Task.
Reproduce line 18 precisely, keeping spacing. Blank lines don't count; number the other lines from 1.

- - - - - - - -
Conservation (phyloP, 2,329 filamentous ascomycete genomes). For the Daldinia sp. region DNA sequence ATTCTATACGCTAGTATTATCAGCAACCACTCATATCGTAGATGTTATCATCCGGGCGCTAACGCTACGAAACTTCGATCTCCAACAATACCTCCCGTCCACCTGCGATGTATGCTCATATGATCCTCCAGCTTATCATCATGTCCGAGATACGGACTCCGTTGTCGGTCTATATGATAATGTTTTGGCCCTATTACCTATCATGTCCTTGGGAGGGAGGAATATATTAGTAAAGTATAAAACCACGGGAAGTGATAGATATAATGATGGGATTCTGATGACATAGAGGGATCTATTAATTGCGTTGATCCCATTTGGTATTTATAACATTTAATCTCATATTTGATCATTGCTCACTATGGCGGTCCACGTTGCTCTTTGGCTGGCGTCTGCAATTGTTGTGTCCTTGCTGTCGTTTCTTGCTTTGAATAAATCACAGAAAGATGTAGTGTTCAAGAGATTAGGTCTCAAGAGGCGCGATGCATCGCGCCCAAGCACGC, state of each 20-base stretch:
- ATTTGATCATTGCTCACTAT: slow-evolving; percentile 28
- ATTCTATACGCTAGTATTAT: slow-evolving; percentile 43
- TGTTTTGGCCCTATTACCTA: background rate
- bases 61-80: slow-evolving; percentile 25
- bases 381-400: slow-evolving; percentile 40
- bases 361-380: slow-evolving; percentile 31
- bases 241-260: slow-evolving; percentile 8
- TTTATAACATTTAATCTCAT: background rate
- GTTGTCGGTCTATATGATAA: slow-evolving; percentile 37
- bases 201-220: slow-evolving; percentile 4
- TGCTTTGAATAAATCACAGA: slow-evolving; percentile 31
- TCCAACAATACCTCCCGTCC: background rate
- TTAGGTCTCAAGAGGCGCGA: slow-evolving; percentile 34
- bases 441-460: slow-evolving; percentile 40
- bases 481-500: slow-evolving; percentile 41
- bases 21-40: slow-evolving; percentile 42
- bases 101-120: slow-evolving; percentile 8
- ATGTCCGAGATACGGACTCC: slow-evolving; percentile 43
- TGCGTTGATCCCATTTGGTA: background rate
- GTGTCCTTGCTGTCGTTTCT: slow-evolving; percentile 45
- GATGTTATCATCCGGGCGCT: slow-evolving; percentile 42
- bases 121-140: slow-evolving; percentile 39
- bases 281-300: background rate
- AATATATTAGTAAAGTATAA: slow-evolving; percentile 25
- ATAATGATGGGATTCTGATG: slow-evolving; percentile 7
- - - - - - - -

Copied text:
- bases 101-120: slow-evolving; percentile 8